Freedom from Torture - 'The Letter' - A poem for World Book Day

'The Letter' - A poem for World Book Day

This poem, by a former member of Write to Life, travels seductively from happy memories through despair to new resolve in the fight for a home and a future. Its message: that writing has power, and a bedtime story can soothe any pain - is a reminder to us all on World Book Day. Readers will be happy to know that this author has since been granted leave to remain in the UK and is happily settled and employed; the power of writing and advocacy is still needed for others seeking the right to remain.

THE LETTER by Steven


There are all kinds of letters

Birthday greetings, Christmas cards,

Letters from school mates, official appointments,

And holiday surprise invitations.


Sent by a neighbour or my mum,

I’d walk two miles, the post office box key,

Hanging from a rope round my neck.


Hundreds of silver boxes shaded from the sun,

Five digits written on a wooden stick, tell you which is your box.

The key would turn and in slow motion you would bring out the letters.

Excited, looking forward to good news.


My dad would send cheques to the family. Is one of these from him?

Checking the backs, I’d see who sent them but knowing I wasn’t allowed to open them.

Back home I would hang round my mum, eagerly waiting for answers.

Anything for me? Has dad sent some money? Who’s it from?

That was the past.


Today is the present and now I can open my own letters.

This is a letter I’ve been waiting seven years to receive.

Now it’s in my hand, my mind is blank.

Feeling numb, I couldn’t breathe as if I was being choked.


My photos fell out onto my lap. The smiling faces of my children ripped in some clerical routine.

Torn as if two lions were fighting, a corner in each slobbering mouth,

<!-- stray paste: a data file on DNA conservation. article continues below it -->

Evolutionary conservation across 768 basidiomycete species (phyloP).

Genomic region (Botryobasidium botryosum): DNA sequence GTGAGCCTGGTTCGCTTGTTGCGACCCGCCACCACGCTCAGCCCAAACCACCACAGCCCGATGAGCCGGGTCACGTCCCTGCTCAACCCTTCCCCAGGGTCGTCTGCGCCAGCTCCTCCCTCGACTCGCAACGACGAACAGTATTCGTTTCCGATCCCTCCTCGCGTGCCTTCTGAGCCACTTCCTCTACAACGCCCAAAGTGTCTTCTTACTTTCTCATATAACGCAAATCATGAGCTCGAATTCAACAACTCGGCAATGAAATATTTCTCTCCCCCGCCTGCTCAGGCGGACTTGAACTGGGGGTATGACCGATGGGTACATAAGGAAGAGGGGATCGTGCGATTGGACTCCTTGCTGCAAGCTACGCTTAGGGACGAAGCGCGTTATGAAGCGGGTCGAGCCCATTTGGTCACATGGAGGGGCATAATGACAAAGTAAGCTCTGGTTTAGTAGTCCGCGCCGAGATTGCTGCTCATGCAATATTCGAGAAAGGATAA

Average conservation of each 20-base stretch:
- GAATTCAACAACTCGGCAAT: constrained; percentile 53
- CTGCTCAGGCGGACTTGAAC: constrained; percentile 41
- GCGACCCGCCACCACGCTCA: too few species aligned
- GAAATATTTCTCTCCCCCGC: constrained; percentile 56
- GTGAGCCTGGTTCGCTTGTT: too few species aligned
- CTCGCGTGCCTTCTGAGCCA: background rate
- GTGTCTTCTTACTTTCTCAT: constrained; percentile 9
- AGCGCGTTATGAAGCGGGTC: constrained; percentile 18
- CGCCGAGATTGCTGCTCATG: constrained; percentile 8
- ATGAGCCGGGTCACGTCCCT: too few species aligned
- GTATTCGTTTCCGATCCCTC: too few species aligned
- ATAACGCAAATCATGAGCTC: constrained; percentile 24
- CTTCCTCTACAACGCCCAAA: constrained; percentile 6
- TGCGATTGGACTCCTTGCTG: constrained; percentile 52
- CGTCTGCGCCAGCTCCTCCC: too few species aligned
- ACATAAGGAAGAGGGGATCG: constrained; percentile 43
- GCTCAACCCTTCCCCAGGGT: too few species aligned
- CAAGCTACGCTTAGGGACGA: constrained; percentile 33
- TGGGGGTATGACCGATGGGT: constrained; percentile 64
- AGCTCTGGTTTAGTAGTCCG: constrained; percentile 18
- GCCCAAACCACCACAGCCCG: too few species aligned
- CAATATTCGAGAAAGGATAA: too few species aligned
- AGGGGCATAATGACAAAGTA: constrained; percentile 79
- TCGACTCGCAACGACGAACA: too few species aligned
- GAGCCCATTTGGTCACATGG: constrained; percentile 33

And the letter burned. I had to read it.


Black writing ran wildly around the page like spiders.

All I could see was the word ‘refusal’.

I lost my courage. I could not continue to read. The world had gone blue.

My solicitor read out the rest.


I ask myself, what have I done wrong?

Did the author of this letter have a terrible night before they wrote it?

They don’t know me. They don’t know who I am.

Do they want to know who I am?

Driven to stamp my application - case closed.

To gain what? A bonus or a back slap from their boss?


Or maybe I’m wrong. Maybe their own life is in a mess.

(if they have known mess as I have known)

Maybe the recession has hit them hard. Maybe they can’t afford to go skiing! (poor dear)

Now dozing or dreaming, all I feel is: I’m in the wrong.

I have committed a crime. A crime I don’t understand.

I’m guilty even before my trial.


Once, as a child, I loved the excitement of a letter.

Now I have a phobia of them. Let others open them. Not me.

Nothing good comes from them.


But still I can read.

And if you can read, you can fight.

And if you can read, you can read your children a bedtime story.

Nothing else matters.



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